But focusing on the connection with God has pitfalls of its own: the concept of spirituality can be rather amorphous and ethereal, leading to criticisms of a “new-age” education discourse. R. Schneerson preempted this obvious criticism by emphasizing the need to infuse the curriculum with practical issues, and for him this meant focusing on the practical application of mitzvot. As Solomon writes, “R. Schneerson also maintained that it is action, in contrast to philosophical discussion and theoretical deliberations, that impacts most on the learner” (176).

Since R. Schneerson’s educational theory emphasizes instilling in the learner the natural connection between the learner and God, it situates the teacher in a completely different position. Thus, chapters four and five of the book center around a discussion of educational authority in which the educator is not seen as someone tasked with assuring a student develops skills―at least not as a primary goal―but as tasked with instilling positive characteristics in the learner. In this way, education is transformed from a vocation into a religious duty. In other words, teaching stops being a job; instead, it becomes a religious obligation of the teacher.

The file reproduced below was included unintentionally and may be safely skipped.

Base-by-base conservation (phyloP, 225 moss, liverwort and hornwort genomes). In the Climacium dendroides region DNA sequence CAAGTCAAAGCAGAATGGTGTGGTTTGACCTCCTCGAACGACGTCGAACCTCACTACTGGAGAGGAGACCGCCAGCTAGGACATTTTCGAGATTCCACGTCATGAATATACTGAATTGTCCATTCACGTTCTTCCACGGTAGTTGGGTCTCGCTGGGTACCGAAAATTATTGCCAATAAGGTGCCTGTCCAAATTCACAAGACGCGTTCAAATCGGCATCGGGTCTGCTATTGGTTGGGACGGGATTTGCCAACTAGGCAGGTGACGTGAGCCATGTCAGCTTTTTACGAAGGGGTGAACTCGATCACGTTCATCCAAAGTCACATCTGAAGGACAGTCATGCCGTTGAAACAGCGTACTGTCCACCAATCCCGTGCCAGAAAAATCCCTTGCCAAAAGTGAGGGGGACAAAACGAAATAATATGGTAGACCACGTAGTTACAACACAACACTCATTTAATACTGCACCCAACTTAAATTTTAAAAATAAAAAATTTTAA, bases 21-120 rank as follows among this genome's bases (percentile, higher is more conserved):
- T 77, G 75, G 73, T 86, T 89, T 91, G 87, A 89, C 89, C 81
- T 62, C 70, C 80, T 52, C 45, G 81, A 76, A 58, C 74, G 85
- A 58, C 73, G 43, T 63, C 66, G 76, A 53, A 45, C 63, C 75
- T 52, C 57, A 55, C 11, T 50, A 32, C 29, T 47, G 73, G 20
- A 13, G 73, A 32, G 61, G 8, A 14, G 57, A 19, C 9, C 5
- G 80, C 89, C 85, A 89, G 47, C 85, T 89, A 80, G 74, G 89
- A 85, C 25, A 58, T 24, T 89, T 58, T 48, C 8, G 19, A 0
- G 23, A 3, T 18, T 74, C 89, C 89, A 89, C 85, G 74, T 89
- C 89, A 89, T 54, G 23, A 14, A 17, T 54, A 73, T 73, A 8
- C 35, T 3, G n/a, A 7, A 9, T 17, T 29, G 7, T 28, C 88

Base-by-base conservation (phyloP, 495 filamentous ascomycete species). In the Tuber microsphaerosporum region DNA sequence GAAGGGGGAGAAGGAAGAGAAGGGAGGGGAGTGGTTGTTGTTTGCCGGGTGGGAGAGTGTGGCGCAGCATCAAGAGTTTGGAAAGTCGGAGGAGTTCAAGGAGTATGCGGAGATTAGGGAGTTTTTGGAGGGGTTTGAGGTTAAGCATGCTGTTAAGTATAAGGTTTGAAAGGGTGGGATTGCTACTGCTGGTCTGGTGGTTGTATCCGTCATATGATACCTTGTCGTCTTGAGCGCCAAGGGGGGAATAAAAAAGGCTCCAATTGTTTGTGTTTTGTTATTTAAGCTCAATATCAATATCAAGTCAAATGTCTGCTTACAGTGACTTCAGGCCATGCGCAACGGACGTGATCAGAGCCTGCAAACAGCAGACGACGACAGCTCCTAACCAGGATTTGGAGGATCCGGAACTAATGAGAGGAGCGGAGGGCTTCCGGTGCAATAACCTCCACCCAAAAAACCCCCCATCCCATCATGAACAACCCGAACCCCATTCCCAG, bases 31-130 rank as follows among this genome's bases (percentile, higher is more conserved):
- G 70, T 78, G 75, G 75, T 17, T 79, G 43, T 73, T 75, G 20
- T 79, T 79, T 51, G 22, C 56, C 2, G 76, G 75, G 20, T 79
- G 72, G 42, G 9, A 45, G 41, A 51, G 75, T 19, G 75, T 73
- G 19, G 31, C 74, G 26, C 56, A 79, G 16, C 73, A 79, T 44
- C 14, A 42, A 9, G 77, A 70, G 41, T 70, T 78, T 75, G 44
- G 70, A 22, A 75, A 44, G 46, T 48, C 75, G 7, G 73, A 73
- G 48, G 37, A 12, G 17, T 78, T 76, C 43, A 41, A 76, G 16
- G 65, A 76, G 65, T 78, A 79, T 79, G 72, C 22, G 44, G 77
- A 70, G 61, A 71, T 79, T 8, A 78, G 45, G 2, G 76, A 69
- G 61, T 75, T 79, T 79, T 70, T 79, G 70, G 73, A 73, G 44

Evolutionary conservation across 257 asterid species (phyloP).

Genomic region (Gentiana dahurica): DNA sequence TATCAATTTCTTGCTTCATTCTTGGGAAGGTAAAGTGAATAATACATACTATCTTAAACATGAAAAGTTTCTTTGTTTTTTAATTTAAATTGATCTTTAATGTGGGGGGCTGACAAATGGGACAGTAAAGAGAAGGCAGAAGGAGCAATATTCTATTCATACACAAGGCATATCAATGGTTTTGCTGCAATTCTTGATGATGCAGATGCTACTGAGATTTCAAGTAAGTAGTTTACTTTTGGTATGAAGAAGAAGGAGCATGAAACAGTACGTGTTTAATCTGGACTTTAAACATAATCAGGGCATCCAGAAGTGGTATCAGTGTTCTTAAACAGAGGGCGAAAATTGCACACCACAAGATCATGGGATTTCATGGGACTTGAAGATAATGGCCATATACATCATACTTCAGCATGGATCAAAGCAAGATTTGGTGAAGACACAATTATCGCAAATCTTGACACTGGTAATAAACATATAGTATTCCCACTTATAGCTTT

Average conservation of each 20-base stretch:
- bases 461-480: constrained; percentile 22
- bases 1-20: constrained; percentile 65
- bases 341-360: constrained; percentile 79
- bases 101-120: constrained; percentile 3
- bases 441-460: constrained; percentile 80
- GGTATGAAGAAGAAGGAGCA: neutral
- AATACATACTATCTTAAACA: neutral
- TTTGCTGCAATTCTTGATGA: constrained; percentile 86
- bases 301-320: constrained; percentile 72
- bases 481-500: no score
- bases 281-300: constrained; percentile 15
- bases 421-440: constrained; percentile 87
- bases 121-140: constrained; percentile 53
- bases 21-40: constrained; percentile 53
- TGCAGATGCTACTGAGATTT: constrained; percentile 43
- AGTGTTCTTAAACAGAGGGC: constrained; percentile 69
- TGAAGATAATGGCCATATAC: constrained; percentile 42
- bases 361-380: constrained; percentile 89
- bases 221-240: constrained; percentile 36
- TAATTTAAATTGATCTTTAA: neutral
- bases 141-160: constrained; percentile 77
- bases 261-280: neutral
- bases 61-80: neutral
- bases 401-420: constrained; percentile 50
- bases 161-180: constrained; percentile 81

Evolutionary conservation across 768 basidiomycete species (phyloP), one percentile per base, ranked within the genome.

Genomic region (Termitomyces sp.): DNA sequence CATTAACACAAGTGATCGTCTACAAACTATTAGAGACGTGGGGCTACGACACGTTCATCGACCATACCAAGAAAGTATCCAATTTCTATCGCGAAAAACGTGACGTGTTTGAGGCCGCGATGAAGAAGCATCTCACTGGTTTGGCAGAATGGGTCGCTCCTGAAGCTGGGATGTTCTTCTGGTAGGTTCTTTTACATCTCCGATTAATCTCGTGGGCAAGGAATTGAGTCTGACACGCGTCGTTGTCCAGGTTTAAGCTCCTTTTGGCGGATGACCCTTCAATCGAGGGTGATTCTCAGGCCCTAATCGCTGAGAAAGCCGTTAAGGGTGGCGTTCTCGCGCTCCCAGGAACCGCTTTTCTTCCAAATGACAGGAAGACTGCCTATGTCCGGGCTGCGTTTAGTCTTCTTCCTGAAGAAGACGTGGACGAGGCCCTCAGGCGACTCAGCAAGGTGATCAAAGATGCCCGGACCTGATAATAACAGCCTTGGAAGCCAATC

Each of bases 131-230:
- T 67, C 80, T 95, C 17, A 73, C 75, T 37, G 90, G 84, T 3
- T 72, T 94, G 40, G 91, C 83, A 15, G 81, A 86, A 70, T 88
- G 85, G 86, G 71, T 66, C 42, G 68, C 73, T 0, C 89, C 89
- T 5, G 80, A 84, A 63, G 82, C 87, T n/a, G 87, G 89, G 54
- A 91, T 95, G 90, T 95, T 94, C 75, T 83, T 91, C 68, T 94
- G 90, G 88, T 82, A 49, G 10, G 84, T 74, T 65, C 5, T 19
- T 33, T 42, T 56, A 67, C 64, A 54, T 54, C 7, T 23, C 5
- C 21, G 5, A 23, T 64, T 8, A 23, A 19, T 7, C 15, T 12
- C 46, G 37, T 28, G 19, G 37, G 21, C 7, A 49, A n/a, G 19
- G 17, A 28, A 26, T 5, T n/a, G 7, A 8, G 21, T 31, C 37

At first glance, this could be dismissed as mere lip service to educators. Doesn’t everybody agree that educators are important and deserve more acknowledgment? But to R. Schneerson, these statements run much deeper. When he calls education a religious mission, he positions it next to other religious missions that require a sense of dedication and sacrifice. Think of the concept of Shlihut, where couples are dispatched to serve faraway communities; the vast majority of these families who leave Lubavitch enclaves and venture out to build outreach centers do so knowing that they pay a significant price as far as their relationships and comforts. To open an outreach center in a far-flung Ukrainian city with no other religious families in the vicinity and no schools―far away from family and community, and with limited access to kosher food―requires a sense of dedication and sacrifice. This sacrifice is justified and made more palatable when couched as a religious duty and a way to connect to both God and the Rebbe.

When teaching is heralded as a sacred calling, will teachers be more willing to sacrifice in the context of their vocation? Will they be willing to put up with lower salaries and limited work conditions? This last point deserves more thought and consideration and leaves room for future work.